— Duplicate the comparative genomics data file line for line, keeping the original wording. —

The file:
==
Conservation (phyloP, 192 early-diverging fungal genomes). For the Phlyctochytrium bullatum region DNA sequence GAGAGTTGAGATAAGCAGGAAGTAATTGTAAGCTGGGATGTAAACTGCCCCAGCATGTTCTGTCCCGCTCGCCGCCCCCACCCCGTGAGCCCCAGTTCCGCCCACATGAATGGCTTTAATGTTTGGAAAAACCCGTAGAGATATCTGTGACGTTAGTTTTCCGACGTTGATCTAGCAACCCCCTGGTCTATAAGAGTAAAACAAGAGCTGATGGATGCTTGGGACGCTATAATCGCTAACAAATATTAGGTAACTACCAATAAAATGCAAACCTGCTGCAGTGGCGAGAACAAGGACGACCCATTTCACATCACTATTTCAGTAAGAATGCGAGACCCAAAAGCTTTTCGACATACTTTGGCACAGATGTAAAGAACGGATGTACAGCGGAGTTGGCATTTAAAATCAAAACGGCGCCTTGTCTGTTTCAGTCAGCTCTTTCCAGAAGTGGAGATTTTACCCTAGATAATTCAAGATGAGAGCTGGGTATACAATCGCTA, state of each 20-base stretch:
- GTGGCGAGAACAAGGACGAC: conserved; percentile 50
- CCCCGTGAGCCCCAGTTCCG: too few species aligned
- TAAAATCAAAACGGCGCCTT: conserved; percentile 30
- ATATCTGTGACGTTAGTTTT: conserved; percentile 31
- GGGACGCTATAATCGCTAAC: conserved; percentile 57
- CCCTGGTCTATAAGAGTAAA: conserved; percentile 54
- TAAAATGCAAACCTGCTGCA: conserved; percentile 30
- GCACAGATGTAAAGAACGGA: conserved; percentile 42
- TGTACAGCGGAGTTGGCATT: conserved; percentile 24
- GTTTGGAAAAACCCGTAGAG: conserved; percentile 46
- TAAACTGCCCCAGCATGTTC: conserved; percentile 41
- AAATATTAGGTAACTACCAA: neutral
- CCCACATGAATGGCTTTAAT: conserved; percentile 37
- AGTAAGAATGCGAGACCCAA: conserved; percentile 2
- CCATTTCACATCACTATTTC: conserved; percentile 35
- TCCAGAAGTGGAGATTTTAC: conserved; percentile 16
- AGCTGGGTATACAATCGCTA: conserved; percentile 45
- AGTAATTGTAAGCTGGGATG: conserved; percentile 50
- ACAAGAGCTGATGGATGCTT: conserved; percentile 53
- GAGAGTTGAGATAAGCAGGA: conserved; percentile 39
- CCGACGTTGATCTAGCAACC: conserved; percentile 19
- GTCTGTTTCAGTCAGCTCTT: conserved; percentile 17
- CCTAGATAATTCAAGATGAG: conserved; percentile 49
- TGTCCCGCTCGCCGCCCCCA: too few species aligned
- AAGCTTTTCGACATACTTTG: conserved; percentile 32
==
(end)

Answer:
Conservation (phyloP, 192 early-diverging fungal genomes). For the Phlyctochytrium bullatum region DNA sequence GAGAGTTGAGATAAGCAGGAAGTAATTGTAAGCTGGGATGTAAACTGCCCCAGCATGTTCTGTCCCGCTCGCCGCCCCCACCCCGTGAGCCCCAGTTCCGCCCACATGAATGGCTTTAATGTTTGGAAAAACCCGTAGAGATATCTGTGACGTTAGTTTTCCGACGTTGATCTAGCAACCCCCTGGTCTATAAGAGTAAAACAAGAGCTGATGGATGCTTGGGACGCTATAATCGCTAACAAATATTAGGTAACTACCAATAAAATGCAAACCTGCTGCAGTGGCGAGAACAAGGACGACCCATTTCACATCACTATTTCAGTAAGAATGCGAGACCCAAAAGCTTTTCGACATACTTTGGCACAGATGTAAAGAACGGATGTACAGCGGAGTTGGCATTTAAAATCAAAACGGCGCCTTGTCTGTTTCAGTCAGCTCTTTCCAGAAGTGGAGATTTTACCCTAGATAATTCAAGATGAGAGCTGGGTATACAATCGCTA, state of each 20-base stretch:
- GTGGCGAGAACAAGGACGAC: conserved; percentile 50
- CCCCGTGAGCCCCAGTTCCG: too few species aligned
- TAAAATCAAAACGGCGCCTT: conserved; percentile 30
- ATATCTGTGACGTTAGTTTT: conserved; percentile 31
- GGGACGCTATAATCGCTAAC: conserved; percentile 57
- CCCTGGTCTATAAGAGTAAA: conserved; percentile 54
- TAAAATGCAAACCTGCTGCA: conserved; percentile 30
- GCACAGATGTAAAGAACGGA: conserved; percentile 42
- TGTACAGCGGAGTTGGCATT: conserved; percentile 24
- GTTTGGAAAAACCCGTAGAG: conserved; percentile 46
- TAAACTGCCCCAGCATGTTC: conserved; percentile 41
- AAATATTAGGTAACTACCAA: neutral
- CCCACATGAATGGCTTTAAT: conserved; percentile 37
- AGTAAGAATGCGAGACCCAA: conserved; percentile 2
- CCATTTCACATCACTATTTC: conserved; percentile 35
- TCCAGAAGTGGAGATTTTAC: conserved; percentile 16
- AGCTGGGTATACAATCGCTA: conserved; percentile 45
- AGTAATTGTAAGCTGGGATG: conserved; percentile 50
- ACAAGAGCTGATGGATGCTT: conserved; percentile 53
- GAGAGTTGAGATAAGCAGGA: conserved; percentile 39
- CCGACGTTGATCTAGCAACC: conserved; percentile 19
- GTCTGTTTCAGTCAGCTCTT: conserved; percentile 17
- CCTAGATAATTCAAGATGAG: conserved; percentile 49
- TGTCCCGCTCGCCGCCCCCA: too few species aligned
- AAGCTTTTCGACATACTTTG: conserved; percentile 32